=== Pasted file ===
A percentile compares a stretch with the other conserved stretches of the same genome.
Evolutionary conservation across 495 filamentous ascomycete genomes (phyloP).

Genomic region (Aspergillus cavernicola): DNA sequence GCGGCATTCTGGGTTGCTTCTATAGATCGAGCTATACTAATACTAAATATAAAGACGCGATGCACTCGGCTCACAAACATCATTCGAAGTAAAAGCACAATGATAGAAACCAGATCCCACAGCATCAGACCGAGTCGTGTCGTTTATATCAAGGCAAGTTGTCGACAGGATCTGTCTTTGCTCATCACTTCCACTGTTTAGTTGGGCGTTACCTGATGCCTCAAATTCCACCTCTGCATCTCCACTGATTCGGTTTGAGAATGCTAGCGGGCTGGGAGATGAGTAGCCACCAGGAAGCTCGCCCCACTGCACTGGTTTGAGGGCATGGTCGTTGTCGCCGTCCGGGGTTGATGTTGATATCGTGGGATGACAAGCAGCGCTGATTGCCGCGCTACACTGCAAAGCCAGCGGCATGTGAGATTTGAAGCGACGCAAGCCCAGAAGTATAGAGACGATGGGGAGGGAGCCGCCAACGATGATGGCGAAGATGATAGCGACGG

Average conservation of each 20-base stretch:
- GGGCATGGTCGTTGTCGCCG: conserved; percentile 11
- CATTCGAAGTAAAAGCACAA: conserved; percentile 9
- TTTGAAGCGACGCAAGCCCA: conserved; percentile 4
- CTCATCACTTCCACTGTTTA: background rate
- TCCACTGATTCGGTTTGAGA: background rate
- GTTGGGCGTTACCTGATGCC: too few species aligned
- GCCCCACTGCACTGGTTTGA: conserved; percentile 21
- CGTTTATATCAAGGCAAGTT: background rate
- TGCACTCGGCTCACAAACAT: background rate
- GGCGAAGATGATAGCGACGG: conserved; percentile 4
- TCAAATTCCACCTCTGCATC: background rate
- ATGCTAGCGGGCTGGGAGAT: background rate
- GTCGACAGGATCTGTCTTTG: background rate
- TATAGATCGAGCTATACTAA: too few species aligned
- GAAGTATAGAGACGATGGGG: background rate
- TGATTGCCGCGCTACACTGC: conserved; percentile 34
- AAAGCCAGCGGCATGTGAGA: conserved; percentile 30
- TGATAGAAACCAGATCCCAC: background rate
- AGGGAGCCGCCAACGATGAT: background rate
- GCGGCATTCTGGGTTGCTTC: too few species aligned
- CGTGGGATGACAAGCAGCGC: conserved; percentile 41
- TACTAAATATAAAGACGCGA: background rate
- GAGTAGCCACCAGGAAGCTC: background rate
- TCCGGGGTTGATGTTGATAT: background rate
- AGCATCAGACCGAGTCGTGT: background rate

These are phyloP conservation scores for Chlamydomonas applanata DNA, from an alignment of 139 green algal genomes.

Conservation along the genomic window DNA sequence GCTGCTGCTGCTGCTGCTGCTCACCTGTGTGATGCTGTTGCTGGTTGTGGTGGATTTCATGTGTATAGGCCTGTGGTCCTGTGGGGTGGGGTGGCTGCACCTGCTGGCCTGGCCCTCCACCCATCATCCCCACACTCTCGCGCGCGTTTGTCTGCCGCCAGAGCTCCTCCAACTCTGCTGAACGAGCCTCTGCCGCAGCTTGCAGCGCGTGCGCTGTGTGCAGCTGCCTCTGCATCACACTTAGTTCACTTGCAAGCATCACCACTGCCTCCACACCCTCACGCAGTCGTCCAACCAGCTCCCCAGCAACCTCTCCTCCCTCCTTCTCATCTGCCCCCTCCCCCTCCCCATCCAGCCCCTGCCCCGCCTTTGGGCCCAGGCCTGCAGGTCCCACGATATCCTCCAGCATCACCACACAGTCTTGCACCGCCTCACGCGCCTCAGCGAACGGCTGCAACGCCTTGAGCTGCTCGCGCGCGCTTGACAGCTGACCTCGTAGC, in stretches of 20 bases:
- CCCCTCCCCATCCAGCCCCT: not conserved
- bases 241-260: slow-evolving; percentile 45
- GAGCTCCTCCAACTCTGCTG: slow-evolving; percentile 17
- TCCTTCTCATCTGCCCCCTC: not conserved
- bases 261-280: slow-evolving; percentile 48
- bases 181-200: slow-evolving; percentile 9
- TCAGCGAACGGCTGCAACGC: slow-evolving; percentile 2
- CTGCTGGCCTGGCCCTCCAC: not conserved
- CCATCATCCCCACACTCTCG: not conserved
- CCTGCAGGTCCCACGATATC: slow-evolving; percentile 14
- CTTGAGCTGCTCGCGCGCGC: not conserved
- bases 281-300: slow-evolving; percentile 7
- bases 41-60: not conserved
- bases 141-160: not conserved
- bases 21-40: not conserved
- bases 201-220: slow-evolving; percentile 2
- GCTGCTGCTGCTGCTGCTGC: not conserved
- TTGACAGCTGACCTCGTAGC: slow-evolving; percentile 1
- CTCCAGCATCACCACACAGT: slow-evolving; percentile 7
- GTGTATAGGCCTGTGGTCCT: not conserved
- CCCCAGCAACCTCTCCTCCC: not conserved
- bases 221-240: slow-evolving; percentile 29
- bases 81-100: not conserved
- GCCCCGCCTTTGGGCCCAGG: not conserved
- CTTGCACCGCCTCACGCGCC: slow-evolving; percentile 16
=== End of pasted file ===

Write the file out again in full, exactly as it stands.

A percentile compares a stretch with the other conserved stretches of the same genome.
Evolutionary conservation across 495 filamentous ascomycete genomes (phyloP).

Genomic region (Aspergillus cavernicola): DNA sequence GCGGCATTCTGGGTTGCTTCTATAGATCGAGCTATACTAATACTAAATATAAAGACGCGATGCACTCGGCTCACAAACATCATTCGAAGTAAAAGCACAATGATAGAAACCAGATCCCACAGCATCAGACCGAGTCGTGTCGTTTATATCAAGGCAAGTTGTCGACAGGATCTGTCTTTGCTCATCACTTCCACTGTTTAGTTGGGCGTTACCTGATGCCTCAAATTCCACCTCTGCATCTCCACTGATTCGGTTTGAGAATGCTAGCGGGCTGGGAGATGAGTAGCCACCAGGAAGCTCGCCCCACTGCACTGGTTTGAGGGCATGGTCGTTGTCGCCGTCCGGGGTTGATGTTGATATCGTGGGATGACAAGCAGCGCTGATTGCCGCGCTACACTGCAAAGCCAGCGGCATGTGAGATTTGAAGCGACGCAAGCCCAGAAGTATAGAGACGATGGGGAGGGAGCCGCCAACGATGATGGCGAAGATGATAGCGACGG

Average conservation of each 20-base stretch:
- GGGCATGGTCGTTGTCGCCG: conserved; percentile 11
- CATTCGAAGTAAAAGCACAA: conserved; percentile 9
- TTTGAAGCGACGCAAGCCCA: conserved; percentile 4
- CTCATCACTTCCACTGTTTA: background rate
- TCCACTGATTCGGTTTGAGA: background rate
- GTTGGGCGTTACCTGATGCC: too few species aligned
- GCCCCACTGCACTGGTTTGA: conserved; percentile 21
- CGTTTATATCAAGGCAAGTT: background rate
- TGCACTCGGCTCACAAACAT: background rate
- GGCGAAGATGATAGCGACGG: conserved; percentile 4
- TCAAATTCCACCTCTGCATC: background rate
- ATGCTAGCGGGCTGGGAGAT: background rate
- GTCGACAGGATCTGTCTTTG: background rate
- TATAGATCGAGCTATACTAA: too few species aligned
- GAAGTATAGAGACGATGGGG: background rate
- TGATTGCCGCGCTACACTGC: conserved; percentile 34
- AAAGCCAGCGGCATGTGAGA: conserved; percentile 30
- TGATAGAAACCAGATCCCAC: background rate
- AGGGAGCCGCCAACGATGAT: background rate
- GCGGCATTCTGGGTTGCTTC: too few species aligned
- CGTGGGATGACAAGCAGCGC: conserved; percentile 41
- TACTAAATATAAAGACGCGA: background rate
- GAGTAGCCACCAGGAAGCTC: background rate
- TCCGGGGTTGATGTTGATAT: background rate
- AGCATCAGACCGAGTCGTGT: background rate

These are phyloP conservation scores for Chlamydomonas applanata DNA, from an alignment of 139 green algal genomes.

Conservation along the genomic window DNA sequence GCTGCTGCTGCTGCTGCTGCTCACCTGTGTGATGCTGTTGCTGGTTGTGGTGGATTTCATGTGTATAGGCCTGTGGTCCTGTGGGGTGGGGTGGCTGCACCTGCTGGCCTGGCCCTCCACCCATCATCCCCACACTCTCGCGCGCGTTTGTCTGCCGCCAGAGCTCCTCCAACTCTGCTGAACGAGCCTCTGCCGCAGCTTGCAGCGCGTGCGCTGTGTGCAGCTGCCTCTGCATCACACTTAGTTCACTTGCAAGCATCACCACTGCCTCCACACCCTCACGCAGTCGTCCAACCAGCTCCCCAGCAACCTCTCCTCCCTCCTTCTCATCTGCCCCCTCCCCCTCCCCATCCAGCCCCTGCCCCGCCTTTGGGCCCAGGCCTGCAGGTCCCACGATATCCTCCAGCATCACCACACAGTCTTGCACCGCCTCACGCGCCTCAGCGAACGGCTGCAACGCCTTGAGCTGCTCGCGCGCGCTTGACAGCTGACCTCGTAGC, in stretches of 20 bases:
- CCCCTCCCCATCCAGCCCCT: not conserved
- bases 241-260: slow-evolving; percentile 45
- GAGCTCCTCCAACTCTGCTG: slow-evolving; percentile 17
- TCCTTCTCATCTGCCCCCTC: not conserved
- bases 261-280: slow-evolving; percentile 48
- bases 181-200: slow-evolving; percentile 9
- TCAGCGAACGGCTGCAACGC: slow-evolving; percentile 2
- CTGCTGGCCTGGCCCTCCAC: not conserved
- CCATCATCCCCACACTCTCG: not conserved
- CCTGCAGGTCCCACGATATC: slow-evolving; percentile 14
- CTTGAGCTGCTCGCGCGCGC: not conserved
- bases 281-300: slow-evolving; percentile 7
- bases 41-60: not conserved
- bases 141-160: not conserved
- bases 21-40: not conserved
- bases 201-220: slow-evolving; percentile 2
- GCTGCTGCTGCTGCTGCTGC: not conserved
- TTGACAGCTGACCTCGTAGC: slow-evolving; percentile 1
- CTCCAGCATCACCACACAGT: slow-evolving; percentile 7
- GTGTATAGGCCTGTGGTCCT: not conserved
- CCCCAGCAACCTCTCCTCCC: not conserved
- bases 221-240: slow-evolving; percentile 29
- bases 81-100: not conserved
- GCCCCGCCTTTGGGCCCAGG: not conserved
- CTTGCACCGCCTCACGCGCC: slow-evolving; percentile 16